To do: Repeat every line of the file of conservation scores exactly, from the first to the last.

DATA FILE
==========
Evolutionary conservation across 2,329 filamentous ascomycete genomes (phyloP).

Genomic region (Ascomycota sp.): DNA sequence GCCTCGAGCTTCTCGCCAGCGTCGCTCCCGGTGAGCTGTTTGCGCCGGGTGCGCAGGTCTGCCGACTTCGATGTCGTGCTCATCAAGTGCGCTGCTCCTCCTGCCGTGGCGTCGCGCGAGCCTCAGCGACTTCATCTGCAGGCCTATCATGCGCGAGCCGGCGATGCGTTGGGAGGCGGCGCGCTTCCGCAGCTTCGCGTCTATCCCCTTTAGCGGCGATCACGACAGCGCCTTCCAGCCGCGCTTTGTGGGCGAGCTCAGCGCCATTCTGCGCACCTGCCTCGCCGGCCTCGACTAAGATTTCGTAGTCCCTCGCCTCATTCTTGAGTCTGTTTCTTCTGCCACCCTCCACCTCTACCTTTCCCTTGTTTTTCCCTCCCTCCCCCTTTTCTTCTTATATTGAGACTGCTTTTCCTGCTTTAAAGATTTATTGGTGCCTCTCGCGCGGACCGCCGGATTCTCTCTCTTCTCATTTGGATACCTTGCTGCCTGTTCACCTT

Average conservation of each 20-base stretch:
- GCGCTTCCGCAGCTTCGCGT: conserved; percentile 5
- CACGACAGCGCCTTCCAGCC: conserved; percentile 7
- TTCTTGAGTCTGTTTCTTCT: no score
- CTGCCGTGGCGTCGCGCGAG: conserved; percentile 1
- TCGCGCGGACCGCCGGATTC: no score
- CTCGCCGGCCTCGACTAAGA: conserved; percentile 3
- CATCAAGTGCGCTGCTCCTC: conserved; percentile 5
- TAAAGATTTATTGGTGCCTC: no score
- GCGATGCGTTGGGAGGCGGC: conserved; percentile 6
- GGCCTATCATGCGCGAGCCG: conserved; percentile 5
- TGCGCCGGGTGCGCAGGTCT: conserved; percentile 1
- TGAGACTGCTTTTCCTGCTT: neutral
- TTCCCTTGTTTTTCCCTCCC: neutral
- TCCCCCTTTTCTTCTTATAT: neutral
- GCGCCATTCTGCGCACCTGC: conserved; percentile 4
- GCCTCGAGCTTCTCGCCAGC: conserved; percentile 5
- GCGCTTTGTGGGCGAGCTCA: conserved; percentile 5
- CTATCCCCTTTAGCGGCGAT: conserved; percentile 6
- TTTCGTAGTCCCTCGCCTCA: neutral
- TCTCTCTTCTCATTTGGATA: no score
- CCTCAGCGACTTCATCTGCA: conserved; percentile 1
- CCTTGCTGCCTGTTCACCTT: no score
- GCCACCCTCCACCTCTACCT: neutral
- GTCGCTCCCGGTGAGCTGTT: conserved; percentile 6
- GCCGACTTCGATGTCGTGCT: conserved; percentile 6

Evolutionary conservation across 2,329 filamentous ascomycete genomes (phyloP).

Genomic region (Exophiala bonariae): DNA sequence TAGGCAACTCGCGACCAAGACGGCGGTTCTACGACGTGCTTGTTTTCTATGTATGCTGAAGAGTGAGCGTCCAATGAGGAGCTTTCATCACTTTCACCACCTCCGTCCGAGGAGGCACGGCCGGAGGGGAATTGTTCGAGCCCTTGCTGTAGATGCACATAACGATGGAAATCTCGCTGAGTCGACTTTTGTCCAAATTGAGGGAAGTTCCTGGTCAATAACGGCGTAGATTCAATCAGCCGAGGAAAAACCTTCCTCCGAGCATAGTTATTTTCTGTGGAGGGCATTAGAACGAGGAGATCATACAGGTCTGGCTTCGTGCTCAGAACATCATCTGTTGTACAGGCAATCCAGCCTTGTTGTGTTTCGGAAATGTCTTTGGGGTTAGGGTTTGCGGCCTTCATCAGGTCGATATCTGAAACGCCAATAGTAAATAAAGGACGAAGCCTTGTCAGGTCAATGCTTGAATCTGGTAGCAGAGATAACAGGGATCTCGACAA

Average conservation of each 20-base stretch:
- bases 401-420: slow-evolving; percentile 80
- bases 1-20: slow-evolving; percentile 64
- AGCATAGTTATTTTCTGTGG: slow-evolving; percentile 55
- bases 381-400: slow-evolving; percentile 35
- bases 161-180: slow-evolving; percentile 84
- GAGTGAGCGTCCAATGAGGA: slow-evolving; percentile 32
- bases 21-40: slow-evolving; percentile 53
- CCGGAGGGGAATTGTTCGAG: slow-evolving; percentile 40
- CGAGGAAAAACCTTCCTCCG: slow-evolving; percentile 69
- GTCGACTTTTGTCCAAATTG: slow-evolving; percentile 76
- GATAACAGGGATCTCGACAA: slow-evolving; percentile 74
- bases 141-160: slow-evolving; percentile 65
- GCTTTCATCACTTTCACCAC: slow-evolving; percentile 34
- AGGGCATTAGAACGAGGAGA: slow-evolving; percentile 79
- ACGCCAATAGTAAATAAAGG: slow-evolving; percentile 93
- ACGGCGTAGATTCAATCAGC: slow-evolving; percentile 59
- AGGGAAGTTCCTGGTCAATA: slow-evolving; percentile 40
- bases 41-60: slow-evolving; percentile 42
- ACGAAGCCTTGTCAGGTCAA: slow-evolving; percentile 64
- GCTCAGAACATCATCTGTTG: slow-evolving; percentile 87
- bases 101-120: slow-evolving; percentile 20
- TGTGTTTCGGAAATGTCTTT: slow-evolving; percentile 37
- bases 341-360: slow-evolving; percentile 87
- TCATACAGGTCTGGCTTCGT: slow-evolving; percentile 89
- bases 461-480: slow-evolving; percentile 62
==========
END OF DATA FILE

Evolutionary conservation across 2,329 filamentous ascomycete genomes (phyloP).

Genomic region (Ascomycota sp.): DNA sequence GCCTCGAGCTTCTCGCCAGCGTCGCTCCCGGTGAGCTGTTTGCGCCGGGTGCGCAGGTCTGCCGACTTCGATGTCGTGCTCATCAAGTGCGCTGCTCCTCCTGCCGTGGCGTCGCGCGAGCCTCAGCGACTTCATCTGCAGGCCTATCATGCGCGAGCCGGCGATGCGTTGGGAGGCGGCGCGCTTCCGCAGCTTCGCGTCTATCCCCTTTAGCGGCGATCACGACAGCGCCTTCCAGCCGCGCTTTGTGGGCGAGCTCAGCGCCATTCTGCGCACCTGCCTCGCCGGCCTCGACTAAGATTTCGTAGTCCCTCGCCTCATTCTTGAGTCTGTTTCTTCTGCCACCCTCCACCTCTACCTTTCCCTTGTTTTTCCCTCCCTCCCCCTTTTCTTCTTATATTGAGACTGCTTTTCCTGCTTTAAAGATTTATTGGTGCCTCTCGCGCGGACCGCCGGATTCTCTCTCTTCTCATTTGGATACCTTGCTGCCTGTTCACCTT

Average conservation of each 20-base stretch:
- GCGCTTCCGCAGCTTCGCGT: conserved; percentile 5
- CACGACAGCGCCTTCCAGCC: conserved; percentile 7
- TTCTTGAGTCTGTTTCTTCT: no score
- CTGCCGTGGCGTCGCGCGAG: conserved; percentile 1
- TCGCGCGGACCGCCGGATTC: no score
- CTCGCCGGCCTCGACTAAGA: conserved; percentile 3
- CATCAAGTGCGCTGCTCCTC: conserved; percentile 5
- TAAAGATTTATTGGTGCCTC: no score
- GCGATGCGTTGGGAGGCGGC: conserved; percentile 6
- GGCCTATCATGCGCGAGCCG: conserved; percentile 5
- TGCGCCGGGTGCGCAGGTCT: conserved; percentile 1
- TGAGACTGCTTTTCCTGCTT: neutral
- TTCCCTTGTTTTTCCCTCCC: neutral
- TCCCCCTTTTCTTCTTATAT: neutral
- GCGCCATTCTGCGCACCTGC: conserved; percentile 4
- GCCTCGAGCTTCTCGCCAGC: conserved; percentile 5
- GCGCTTTGTGGGCGAGCTCA: conserved; percentile 5
- CTATCCCCTTTAGCGGCGAT: conserved; percentile 6
- TTTCGTAGTCCCTCGCCTCA: neutral
- TCTCTCTTCTCATTTGGATA: no score
- CCTCAGCGACTTCATCTGCA: conserved; percentile 1
- CCTTGCTGCCTGTTCACCTT: no score
- GCCACCCTCCACCTCTACCT: neutral
- GTCGCTCCCGGTGAGCTGTT: conserved; percentile 6
- GCCGACTTCGATGTCGTGCT: conserved; percentile 6

Evolutionary conservation across 2,329 filamentous ascomycete genomes (phyloP).

Genomic region (Exophiala bonariae): DNA sequence TAGGCAACTCGCGACCAAGACGGCGGTTCTACGACGTGCTTGTTTTCTATGTATGCTGAAGAGTGAGCGTCCAATGAGGAGCTTTCATCACTTTCACCACCTCCGTCCGAGGAGGCACGGCCGGAGGGGAATTGTTCGAGCCCTTGCTGTAGATGCACATAACGATGGAAATCTCGCTGAGTCGACTTTTGTCCAAATTGAGGGAAGTTCCTGGTCAATAACGGCGTAGATTCAATCAGCCGAGGAAAAACCTTCCTCCGAGCATAGTTATTTTCTGTGGAGGGCATTAGAACGAGGAGATCATACAGGTCTGGCTTCGTGCTCAGAACATCATCTGTTGTACAGGCAATCCAGCCTTGTTGTGTTTCGGAAATGTCTTTGGGGTTAGGGTTTGCGGCCTTCATCAGGTCGATATCTGAAACGCCAATAGTAAATAAAGGACGAAGCCTTGTCAGGTCAATGCTTGAATCTGGTAGCAGAGATAACAGGGATCTCGACAA

Average conservation of each 20-base stretch:
- bases 401-420: slow-evolving; percentile 80
- bases 1-20: slow-evolving; percentile 64
- AGCATAGTTATTTTCTGTGG: slow-evolving; percentile 55
- bases 381-400: slow-evolving; percentile 35
- bases 161-180: slow-evolving; percentile 84
- GAGTGAGCGTCCAATGAGGA: slow-evolving; percentile 32
- bases 21-40: slow-evolving; percentile 53
- CCGGAGGGGAATTGTTCGAG: slow-evolving; percentile 40
- CGAGGAAAAACCTTCCTCCG: slow-evolving; percentile 69
- GTCGACTTTTGTCCAAATTG: slow-evolving; percentile 76
- GATAACAGGGATCTCGACAA: slow-evolving; percentile 74
- bases 141-160: slow-evolving; percentile 65
- GCTTTCATCACTTTCACCAC: slow-evolving; percentile 34
- AGGGCATTAGAACGAGGAGA: slow-evolving; percentile 79
- ACGCCAATAGTAAATAAAGG: slow-evolving; percentile 93
- ACGGCGTAGATTCAATCAGC: slow-evolving; percentile 59
- AGGGAAGTTCCTGGTCAATA: slow-evolving; percentile 40
- bases 41-60: slow-evolving; percentile 42
- ACGAAGCCTTGTCAGGTCAA: slow-evolving; percentile 64
- GCTCAGAACATCATCTGTTG: slow-evolving; percentile 87
- bases 101-120: slow-evolving; percentile 20
- TGTGTTTCGGAAATGTCTTT: slow-evolving; percentile 37
- bases 341-360: slow-evolving; percentile 87
- TCATACAGGTCTGGCTTCGT: slow-evolving; percentile 89
- bases 461-480: slow-evolving; percentile 62